Reinvigorating Egypt’s Economy

While blaming the revolution is not a persuasive explanation for Egypt’s current economic woes, its appeal to many Egyptians is understandable. Over the last few months, their economic situation has gone from bad to worse.

NEWPORT BEACH – Some two years into Egypt’s grass-roots revolution, the country’s economy is in a worrisome downward spiral. A growing number of people, inside and outside of the country, are starting to blame the revolution itself for derailing an economy that was growing, reducing its external-debt burden, and maintaining a comfortable cushion of international reserves.

Blaming the revolution is the wrong approach to Egypt’s current economic woes. Yet its appeal to some is understandable, given that the country’s economic situation has continued to worsen over the last few months. Growth is anemic, unemployment is high, and new investment has fallen off dramatically – all of which complicate already-difficult financial, social, and political conditions. The result is a growing threat of several vicious circles at once.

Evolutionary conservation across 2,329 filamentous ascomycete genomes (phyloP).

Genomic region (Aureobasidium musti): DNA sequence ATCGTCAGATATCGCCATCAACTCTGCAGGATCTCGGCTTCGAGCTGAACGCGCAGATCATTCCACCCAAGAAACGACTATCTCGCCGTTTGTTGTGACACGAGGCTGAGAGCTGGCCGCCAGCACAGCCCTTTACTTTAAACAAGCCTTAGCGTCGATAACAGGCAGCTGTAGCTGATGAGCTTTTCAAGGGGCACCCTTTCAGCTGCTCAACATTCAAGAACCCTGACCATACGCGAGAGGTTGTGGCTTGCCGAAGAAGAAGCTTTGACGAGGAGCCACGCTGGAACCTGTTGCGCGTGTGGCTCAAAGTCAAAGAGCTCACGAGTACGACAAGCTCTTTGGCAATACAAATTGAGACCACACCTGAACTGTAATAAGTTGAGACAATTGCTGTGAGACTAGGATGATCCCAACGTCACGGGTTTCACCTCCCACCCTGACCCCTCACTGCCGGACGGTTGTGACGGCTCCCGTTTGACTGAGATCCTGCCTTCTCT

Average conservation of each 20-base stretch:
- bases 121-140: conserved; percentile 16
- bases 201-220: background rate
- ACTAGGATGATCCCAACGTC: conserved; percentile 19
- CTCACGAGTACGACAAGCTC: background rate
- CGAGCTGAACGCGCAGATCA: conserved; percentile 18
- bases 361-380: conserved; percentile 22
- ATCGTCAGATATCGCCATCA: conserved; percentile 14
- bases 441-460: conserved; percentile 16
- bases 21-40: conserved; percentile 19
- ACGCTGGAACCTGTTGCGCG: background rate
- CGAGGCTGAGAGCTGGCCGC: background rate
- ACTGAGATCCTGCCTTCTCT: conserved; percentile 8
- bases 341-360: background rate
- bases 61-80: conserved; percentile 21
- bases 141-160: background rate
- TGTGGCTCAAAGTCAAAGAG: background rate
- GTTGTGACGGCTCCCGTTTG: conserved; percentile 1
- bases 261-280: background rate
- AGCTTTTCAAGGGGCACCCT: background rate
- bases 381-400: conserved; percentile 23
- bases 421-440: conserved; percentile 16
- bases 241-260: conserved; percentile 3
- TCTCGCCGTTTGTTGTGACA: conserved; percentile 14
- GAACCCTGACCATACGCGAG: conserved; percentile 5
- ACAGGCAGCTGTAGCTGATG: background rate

Domestic supply disruptions are now fueling inflation and compounding the problems of a subsidy-laden national budget. They have also aggravated the weakness of external finances, contributing to a sharp drop in international reserves that has been contained only by exceptional loans and deposits from abroad.

To continue reading, please log in or enter your email address.

To read this article from our archive, please log in or register now. After entering your email, you'll have access to two free articles from our archive every month. For unlimited access to Project Syndicate, subscribe now.

required

By proceeding, you agree to our Terms of Service and Privacy Policy, which describes the personal data we collect and how we use it.

Log in

http://prosyn.org/Y5i4ko2;

Cookies and Privacy

We use cookies to improve your experience on our website. To find out more, read our updated cookie policy and privacy policy.